from The Century Dictionary.

  • Made of brick.
  • To hold (the head) up and back; bridle.


Sorry, no etymologies found.


  • And so, as there also a thing is not said to be that from which it comes, here the statue is not said to be wood but is said by a verbal change to be wooden, not brass but brazen, not gold but golden, and the house is said to be not bricks but bricken (though we should not say without qualification, if we looked at the matter carefully, even that a statue is produced from wood or a house from bricks, because coming to be implies change in that from which a thing comes to be, and not permanence).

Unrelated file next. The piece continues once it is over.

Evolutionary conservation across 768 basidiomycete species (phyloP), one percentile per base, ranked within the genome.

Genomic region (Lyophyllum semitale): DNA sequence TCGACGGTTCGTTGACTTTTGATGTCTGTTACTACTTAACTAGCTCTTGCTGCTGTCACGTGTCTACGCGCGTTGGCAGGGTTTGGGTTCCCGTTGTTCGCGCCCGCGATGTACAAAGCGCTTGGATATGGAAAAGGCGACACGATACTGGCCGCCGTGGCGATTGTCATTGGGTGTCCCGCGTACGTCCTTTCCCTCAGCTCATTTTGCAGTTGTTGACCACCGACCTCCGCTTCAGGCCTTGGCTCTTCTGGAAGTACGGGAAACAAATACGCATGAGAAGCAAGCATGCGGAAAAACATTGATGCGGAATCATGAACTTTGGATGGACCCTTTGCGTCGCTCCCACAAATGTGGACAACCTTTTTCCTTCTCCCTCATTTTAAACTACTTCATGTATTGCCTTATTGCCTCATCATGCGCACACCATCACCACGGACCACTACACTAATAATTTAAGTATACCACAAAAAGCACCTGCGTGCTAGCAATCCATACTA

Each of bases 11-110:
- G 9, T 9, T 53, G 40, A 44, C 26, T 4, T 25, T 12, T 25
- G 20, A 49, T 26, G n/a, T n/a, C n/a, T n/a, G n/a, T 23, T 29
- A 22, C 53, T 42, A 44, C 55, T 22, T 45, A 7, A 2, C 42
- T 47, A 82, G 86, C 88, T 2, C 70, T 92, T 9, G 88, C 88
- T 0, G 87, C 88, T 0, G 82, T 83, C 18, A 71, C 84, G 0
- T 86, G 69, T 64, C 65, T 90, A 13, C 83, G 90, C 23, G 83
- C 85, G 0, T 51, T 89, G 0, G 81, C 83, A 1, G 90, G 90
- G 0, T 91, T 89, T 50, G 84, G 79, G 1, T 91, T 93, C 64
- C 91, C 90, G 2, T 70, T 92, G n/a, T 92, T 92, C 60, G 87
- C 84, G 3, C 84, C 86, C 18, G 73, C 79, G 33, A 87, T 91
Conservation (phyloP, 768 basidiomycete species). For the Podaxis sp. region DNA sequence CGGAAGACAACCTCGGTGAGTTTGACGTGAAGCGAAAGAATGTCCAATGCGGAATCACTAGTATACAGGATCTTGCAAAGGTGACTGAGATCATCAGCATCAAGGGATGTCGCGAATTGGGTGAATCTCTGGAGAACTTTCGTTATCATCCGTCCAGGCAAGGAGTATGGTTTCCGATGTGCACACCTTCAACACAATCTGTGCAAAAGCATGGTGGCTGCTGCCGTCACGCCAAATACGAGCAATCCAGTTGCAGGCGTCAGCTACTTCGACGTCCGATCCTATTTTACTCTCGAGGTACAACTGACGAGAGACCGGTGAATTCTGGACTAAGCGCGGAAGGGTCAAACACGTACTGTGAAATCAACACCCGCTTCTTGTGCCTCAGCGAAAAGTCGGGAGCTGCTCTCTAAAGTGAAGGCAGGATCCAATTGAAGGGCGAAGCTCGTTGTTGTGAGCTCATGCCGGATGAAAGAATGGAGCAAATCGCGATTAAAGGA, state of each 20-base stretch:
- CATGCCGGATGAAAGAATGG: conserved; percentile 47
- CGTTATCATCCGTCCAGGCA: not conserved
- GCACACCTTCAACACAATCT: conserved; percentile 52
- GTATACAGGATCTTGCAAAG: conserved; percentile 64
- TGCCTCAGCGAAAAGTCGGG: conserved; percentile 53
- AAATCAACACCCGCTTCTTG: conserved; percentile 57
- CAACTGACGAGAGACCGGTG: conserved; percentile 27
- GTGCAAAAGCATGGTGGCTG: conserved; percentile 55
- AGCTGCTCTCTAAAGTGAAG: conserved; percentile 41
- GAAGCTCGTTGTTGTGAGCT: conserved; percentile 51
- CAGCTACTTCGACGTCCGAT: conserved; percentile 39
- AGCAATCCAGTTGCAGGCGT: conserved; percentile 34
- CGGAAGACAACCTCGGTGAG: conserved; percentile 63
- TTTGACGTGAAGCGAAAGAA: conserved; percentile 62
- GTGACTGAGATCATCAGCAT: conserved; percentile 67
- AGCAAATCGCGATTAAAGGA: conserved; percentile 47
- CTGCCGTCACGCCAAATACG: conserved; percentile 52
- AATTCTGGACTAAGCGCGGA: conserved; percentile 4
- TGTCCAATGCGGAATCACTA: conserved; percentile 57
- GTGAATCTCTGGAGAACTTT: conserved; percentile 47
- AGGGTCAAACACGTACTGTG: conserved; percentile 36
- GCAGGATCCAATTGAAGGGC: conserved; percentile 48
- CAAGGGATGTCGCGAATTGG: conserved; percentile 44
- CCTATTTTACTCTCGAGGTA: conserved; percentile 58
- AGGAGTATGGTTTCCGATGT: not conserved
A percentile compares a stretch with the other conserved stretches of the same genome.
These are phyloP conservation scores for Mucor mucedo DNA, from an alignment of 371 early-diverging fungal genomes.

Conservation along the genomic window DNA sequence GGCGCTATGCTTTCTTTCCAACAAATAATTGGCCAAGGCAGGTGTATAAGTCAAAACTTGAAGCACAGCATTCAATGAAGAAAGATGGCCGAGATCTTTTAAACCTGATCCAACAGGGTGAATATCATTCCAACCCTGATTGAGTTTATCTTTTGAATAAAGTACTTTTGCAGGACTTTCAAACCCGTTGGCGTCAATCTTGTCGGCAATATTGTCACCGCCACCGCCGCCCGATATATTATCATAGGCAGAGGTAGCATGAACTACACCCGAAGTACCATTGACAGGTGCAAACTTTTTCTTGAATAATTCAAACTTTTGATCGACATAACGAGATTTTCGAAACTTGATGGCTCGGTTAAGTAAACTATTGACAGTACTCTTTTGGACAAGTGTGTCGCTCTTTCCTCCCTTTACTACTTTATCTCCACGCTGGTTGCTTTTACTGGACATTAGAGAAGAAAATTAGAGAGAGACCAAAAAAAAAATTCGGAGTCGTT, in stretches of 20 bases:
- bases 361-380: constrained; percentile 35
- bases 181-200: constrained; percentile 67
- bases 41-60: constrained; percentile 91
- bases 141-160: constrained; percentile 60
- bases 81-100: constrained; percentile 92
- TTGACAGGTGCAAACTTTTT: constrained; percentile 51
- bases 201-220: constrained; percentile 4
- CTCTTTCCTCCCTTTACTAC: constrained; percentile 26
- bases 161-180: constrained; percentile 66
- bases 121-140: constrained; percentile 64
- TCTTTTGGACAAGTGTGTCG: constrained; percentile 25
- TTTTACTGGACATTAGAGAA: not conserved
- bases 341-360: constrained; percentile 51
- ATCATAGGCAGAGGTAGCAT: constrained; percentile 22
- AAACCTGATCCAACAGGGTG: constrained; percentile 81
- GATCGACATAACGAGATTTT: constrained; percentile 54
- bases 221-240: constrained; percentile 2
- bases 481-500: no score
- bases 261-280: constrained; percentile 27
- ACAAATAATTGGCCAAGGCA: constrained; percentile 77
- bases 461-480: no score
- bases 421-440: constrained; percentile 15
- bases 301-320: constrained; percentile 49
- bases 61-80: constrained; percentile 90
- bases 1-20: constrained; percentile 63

• ‘furzen’ in Holland; ‘threaden’ in Shakespeare; and ‘bricken’, ‘papern’ appear in our provincial glossaries as still in use.

    English Past and Present

  • Larry by large numbers, of christies and jew’s totems, tospite of the deluge, was distinctly of a scattery kind when the bally-bricken he could get no good of, after cockofthewalking through

    Finnegans Wake


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